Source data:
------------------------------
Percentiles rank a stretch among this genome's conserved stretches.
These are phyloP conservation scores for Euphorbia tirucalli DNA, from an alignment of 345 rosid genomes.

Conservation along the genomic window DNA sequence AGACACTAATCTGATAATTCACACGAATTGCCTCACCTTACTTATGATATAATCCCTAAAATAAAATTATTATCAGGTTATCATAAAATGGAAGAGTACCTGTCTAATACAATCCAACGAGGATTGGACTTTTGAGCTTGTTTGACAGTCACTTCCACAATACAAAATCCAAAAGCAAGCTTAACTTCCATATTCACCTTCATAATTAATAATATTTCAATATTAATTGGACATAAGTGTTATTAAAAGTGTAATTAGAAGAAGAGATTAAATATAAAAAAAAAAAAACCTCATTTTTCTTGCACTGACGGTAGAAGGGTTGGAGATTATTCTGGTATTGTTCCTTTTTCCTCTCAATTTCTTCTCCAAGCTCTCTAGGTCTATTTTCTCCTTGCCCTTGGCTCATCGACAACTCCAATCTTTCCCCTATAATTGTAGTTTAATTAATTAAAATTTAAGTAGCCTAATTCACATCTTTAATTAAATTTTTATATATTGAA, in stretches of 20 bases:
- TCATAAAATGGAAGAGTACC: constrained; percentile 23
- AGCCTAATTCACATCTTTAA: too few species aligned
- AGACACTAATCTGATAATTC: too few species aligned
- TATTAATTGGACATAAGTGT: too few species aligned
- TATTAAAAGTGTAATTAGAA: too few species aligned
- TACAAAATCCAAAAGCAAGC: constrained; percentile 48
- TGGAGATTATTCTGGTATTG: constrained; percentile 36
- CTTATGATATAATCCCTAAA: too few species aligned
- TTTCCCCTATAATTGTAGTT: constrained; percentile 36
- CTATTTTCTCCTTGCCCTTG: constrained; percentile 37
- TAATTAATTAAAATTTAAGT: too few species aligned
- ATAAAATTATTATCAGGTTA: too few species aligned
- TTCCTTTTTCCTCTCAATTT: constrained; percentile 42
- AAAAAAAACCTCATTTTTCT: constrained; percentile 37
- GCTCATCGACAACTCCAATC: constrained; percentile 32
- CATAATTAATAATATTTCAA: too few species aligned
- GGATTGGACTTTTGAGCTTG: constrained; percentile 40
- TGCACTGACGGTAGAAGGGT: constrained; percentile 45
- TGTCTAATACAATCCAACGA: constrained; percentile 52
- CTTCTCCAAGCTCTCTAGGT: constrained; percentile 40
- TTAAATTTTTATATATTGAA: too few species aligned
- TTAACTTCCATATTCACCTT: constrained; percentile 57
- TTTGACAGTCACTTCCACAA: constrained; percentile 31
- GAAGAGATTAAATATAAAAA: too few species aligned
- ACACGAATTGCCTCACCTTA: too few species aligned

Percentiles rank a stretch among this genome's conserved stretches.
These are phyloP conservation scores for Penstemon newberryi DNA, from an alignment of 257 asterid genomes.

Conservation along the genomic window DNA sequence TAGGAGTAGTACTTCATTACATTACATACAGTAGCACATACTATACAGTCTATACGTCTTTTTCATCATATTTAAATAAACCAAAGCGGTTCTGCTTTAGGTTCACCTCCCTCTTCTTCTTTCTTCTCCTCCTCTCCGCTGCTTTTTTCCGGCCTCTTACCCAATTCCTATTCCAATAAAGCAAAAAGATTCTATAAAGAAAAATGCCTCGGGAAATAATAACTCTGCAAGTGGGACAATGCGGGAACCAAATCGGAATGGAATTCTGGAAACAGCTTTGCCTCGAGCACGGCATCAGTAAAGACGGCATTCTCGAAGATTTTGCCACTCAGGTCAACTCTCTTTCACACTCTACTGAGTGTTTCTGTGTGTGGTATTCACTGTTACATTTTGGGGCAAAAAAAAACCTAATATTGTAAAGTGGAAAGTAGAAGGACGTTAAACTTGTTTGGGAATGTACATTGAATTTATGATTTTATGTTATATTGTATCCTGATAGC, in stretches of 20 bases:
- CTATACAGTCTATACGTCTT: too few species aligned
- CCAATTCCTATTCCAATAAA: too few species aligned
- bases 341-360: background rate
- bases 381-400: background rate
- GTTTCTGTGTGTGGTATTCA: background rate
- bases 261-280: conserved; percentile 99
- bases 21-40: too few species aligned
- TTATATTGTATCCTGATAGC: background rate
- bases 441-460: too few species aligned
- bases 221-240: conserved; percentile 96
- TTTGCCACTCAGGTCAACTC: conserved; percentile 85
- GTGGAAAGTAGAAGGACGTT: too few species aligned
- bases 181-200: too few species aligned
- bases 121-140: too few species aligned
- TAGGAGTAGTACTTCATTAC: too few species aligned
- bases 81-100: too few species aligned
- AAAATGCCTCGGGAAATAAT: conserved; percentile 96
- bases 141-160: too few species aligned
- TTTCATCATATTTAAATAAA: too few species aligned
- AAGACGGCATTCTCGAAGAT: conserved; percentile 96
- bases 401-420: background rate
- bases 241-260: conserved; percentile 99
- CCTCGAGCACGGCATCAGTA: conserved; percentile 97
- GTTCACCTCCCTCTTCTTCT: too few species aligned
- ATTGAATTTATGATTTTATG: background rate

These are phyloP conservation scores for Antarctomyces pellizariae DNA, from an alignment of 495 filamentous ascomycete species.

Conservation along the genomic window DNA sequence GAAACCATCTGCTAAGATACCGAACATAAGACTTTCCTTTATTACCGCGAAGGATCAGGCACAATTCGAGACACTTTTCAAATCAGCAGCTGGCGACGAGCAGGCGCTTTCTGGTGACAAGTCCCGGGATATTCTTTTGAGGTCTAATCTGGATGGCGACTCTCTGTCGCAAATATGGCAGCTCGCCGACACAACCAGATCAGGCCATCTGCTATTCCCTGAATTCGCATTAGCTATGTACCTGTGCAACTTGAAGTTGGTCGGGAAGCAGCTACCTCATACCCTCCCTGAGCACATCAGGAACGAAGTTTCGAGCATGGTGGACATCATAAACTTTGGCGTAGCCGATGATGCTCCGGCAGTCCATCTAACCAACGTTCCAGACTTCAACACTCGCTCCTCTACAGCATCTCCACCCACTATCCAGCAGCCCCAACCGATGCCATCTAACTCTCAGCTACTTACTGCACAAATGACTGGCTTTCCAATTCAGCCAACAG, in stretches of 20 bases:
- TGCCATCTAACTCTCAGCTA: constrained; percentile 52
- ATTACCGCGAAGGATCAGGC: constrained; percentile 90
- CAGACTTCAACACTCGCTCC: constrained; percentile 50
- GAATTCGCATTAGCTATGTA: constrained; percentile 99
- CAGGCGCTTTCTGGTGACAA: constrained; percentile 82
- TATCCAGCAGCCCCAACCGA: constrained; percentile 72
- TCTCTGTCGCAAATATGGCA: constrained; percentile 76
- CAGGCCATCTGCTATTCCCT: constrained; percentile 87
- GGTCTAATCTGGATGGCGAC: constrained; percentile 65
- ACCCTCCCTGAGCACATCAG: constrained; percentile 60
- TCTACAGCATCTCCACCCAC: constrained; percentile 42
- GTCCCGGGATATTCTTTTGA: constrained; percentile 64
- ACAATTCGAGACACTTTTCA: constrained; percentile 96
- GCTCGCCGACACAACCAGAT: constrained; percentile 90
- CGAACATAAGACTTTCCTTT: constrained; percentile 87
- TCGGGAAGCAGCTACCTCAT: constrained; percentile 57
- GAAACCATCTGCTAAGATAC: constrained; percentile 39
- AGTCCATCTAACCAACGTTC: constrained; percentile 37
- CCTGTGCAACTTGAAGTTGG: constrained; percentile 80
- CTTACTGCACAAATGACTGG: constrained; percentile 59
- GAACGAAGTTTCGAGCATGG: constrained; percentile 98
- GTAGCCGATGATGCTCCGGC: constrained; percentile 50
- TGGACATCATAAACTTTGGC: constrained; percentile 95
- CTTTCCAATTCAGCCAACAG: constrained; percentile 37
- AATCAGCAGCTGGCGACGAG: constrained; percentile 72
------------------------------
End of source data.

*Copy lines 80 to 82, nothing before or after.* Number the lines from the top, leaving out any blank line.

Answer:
- GTAGCCGATGATGCTCCGGC: constrained; percentile 50
- TGGACATCATAAACTTTGGC: constrained; percentile 95
- CTTTCCAATTCAGCCAACAG: constrained; percentile 37